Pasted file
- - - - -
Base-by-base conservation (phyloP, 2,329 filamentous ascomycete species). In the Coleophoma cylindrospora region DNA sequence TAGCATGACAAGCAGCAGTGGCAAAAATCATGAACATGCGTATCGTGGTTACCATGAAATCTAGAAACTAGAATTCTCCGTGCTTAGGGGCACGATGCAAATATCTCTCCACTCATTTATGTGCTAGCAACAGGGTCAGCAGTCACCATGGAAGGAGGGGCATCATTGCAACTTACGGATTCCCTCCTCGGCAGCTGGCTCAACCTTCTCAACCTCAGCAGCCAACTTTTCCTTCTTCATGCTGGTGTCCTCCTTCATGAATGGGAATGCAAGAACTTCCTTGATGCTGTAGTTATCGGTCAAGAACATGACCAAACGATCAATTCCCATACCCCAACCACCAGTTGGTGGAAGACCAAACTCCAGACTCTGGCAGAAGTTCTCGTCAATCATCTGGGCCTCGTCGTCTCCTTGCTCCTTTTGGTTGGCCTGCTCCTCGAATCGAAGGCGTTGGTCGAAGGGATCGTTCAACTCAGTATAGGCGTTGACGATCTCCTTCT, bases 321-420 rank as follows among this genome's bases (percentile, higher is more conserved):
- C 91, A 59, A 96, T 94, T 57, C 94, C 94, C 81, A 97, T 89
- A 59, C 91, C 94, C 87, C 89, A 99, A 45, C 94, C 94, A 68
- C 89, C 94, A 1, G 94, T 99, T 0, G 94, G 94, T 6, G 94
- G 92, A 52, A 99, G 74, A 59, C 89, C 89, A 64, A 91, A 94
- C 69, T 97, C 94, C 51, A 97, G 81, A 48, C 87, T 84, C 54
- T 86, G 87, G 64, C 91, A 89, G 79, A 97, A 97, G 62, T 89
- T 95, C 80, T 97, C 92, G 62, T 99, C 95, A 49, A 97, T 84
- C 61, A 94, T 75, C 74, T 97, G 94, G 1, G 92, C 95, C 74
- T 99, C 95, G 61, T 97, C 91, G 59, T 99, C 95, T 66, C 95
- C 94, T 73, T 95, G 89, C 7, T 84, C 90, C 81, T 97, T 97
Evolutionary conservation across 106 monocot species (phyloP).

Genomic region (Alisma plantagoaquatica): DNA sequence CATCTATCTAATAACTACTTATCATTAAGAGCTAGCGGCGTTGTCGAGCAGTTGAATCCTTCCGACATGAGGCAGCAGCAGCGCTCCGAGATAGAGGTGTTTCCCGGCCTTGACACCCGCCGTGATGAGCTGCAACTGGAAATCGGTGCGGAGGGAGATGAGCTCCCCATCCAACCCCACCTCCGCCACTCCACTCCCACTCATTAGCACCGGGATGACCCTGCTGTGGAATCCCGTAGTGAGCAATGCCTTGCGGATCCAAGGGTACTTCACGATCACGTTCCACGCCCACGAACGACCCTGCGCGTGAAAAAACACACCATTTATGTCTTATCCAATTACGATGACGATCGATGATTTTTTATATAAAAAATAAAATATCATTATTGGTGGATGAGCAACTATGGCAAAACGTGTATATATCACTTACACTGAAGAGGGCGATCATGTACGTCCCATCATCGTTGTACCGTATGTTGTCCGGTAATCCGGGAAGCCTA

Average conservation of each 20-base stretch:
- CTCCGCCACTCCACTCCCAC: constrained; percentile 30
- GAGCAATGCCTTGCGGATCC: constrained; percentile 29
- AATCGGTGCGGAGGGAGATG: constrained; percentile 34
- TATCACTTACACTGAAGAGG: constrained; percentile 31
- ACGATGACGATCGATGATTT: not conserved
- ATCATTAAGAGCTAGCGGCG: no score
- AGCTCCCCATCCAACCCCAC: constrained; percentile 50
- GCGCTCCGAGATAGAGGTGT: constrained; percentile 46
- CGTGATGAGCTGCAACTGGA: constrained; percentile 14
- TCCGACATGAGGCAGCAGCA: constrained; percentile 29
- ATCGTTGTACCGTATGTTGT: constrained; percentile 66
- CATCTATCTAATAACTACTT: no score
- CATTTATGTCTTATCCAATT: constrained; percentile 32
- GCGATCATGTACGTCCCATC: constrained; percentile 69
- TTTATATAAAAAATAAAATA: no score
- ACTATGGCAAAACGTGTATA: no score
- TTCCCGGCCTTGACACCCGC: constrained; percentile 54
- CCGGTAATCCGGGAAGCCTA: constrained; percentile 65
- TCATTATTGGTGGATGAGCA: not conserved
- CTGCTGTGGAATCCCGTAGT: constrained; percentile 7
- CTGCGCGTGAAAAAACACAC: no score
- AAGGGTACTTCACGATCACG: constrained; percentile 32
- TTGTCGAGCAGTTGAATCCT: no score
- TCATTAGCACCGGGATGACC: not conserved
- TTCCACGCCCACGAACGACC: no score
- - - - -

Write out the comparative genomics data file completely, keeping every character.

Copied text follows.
Base-by-base conservation (phyloP, 2,329 filamentous ascomycete species). In the Coleophoma cylindrospora region DNA sequence TAGCATGACAAGCAGCAGTGGCAAAAATCATGAACATGCGTATCGTGGTTACCATGAAATCTAGAAACTAGAATTCTCCGTGCTTAGGGGCACGATGCAAATATCTCTCCACTCATTTATGTGCTAGCAACAGGGTCAGCAGTCACCATGGAAGGAGGGGCATCATTGCAACTTACGGATTCCCTCCTCGGCAGCTGGCTCAACCTTCTCAACCTCAGCAGCCAACTTTTCCTTCTTCATGCTGGTGTCCTCCTTCATGAATGGGAATGCAAGAACTTCCTTGATGCTGTAGTTATCGGTCAAGAACATGACCAAACGATCAATTCCCATACCCCAACCACCAGTTGGTGGAAGACCAAACTCCAGACTCTGGCAGAAGTTCTCGTCAATCATCTGGGCCTCGTCGTCTCCTTGCTCCTTTTGGTTGGCCTGCTCCTCGAATCGAAGGCGTTGGTCGAAGGGATCGTTCAACTCAGTATAGGCGTTGACGATCTCCTTCT, bases 321-420 rank as follows among this genome's bases (percentile, higher is more conserved):
- C 91, A 59, A 96, T 94, T 57, C 94, C 94, C 81, A 97, T 89
- A 59, C 91, C 94, C 87, C 89, A 99, A 45, C 94, C 94, A 68
- C 89, C 94, A 1, G 94, T 99, T 0, G 94, G 94, T 6, G 94
- G 92, A 52, A 99, G 74, A 59, C 89, C 89, A 64, A 91, A 94
- C 69, T 97, C 94, C 51, A 97, G 81, A 48, C 87, T 84, C 54
- T 86, G 87, G 64, C 91, A 89, G 79, A 97, A 97, G 62, T 89
- T 95, C 80, T 97, C 92, G 62, T 99, C 95, A 49, A 97, T 84
- C 61, A 94, T 75, C 74, T 97, G 94, G 1, G 92, C 95, C 74
- T 99, C 95, G 61, T 97, C 91, G 59, T 99, C 95, T 66, C 95
- C 94, T 73, T 95, G 89, C 7, T 84, C 90, C 81, T 97, T 97
Evolutionary conservation across 106 monocot species (phyloP).

Genomic region (Alisma plantagoaquatica): DNA sequence CATCTATCTAATAACTACTTATCATTAAGAGCTAGCGGCGTTGTCGAGCAGTTGAATCCTTCCGACATGAGGCAGCAGCAGCGCTCCGAGATAGAGGTGTTTCCCGGCCTTGACACCCGCCGTGATGAGCTGCAACTGGAAATCGGTGCGGAGGGAGATGAGCTCCCCATCCAACCCCACCTCCGCCACTCCACTCCCACTCATTAGCACCGGGATGACCCTGCTGTGGAATCCCGTAGTGAGCAATGCCTTGCGGATCCAAGGGTACTTCACGATCACGTTCCACGCCCACGAACGACCCTGCGCGTGAAAAAACACACCATTTATGTCTTATCCAATTACGATGACGATCGATGATTTTTTATATAAAAAATAAAATATCATTATTGGTGGATGAGCAACTATGGCAAAACGTGTATATATCACTTACACTGAAGAGGGCGATCATGTACGTCCCATCATCGTTGTACCGTATGTTGTCCGGTAATCCGGGAAGCCTA

Average conservation of each 20-base stretch:
- CTCCGCCACTCCACTCCCAC: constrained; percentile 30
- GAGCAATGCCTTGCGGATCC: constrained; percentile 29
- AATCGGTGCGGAGGGAGATG: constrained; percentile 34
- TATCACTTACACTGAAGAGG: constrained; percentile 31
- ACGATGACGATCGATGATTT: not conserved
- ATCATTAAGAGCTAGCGGCG: no score
- AGCTCCCCATCCAACCCCAC: constrained; percentile 50
- GCGCTCCGAGATAGAGGTGT: constrained; percentile 46
- CGTGATGAGCTGCAACTGGA: constrained; percentile 14
- TCCGACATGAGGCAGCAGCA: constrained; percentile 29
- ATCGTTGTACCGTATGTTGT: constrained; percentile 66
- CATCTATCTAATAACTACTT: no score
- CATTTATGTCTTATCCAATT: constrained; percentile 32
- GCGATCATGTACGTCCCATC: constrained; percentile 69
- TTTATATAAAAAATAAAATA: no score
- ACTATGGCAAAACGTGTATA: no score
- TTCCCGGCCTTGACACCCGC: constrained; percentile 54
- CCGGTAATCCGGGAAGCCTA: constrained; percentile 65
- TCATTATTGGTGGATGAGCA: not conserved
- CTGCTGTGGAATCCCGTAGT: constrained; percentile 7
- CTGCGCGTGAAAAAACACAC: no score
- AAGGGTACTTCACGATCACG: constrained; percentile 32
- TTGTCGAGCAGTTGAATCCT: no score
- TCATTAGCACCGGGATGACC: not conserved
- TTCCACGCCCACGAACGACC: no score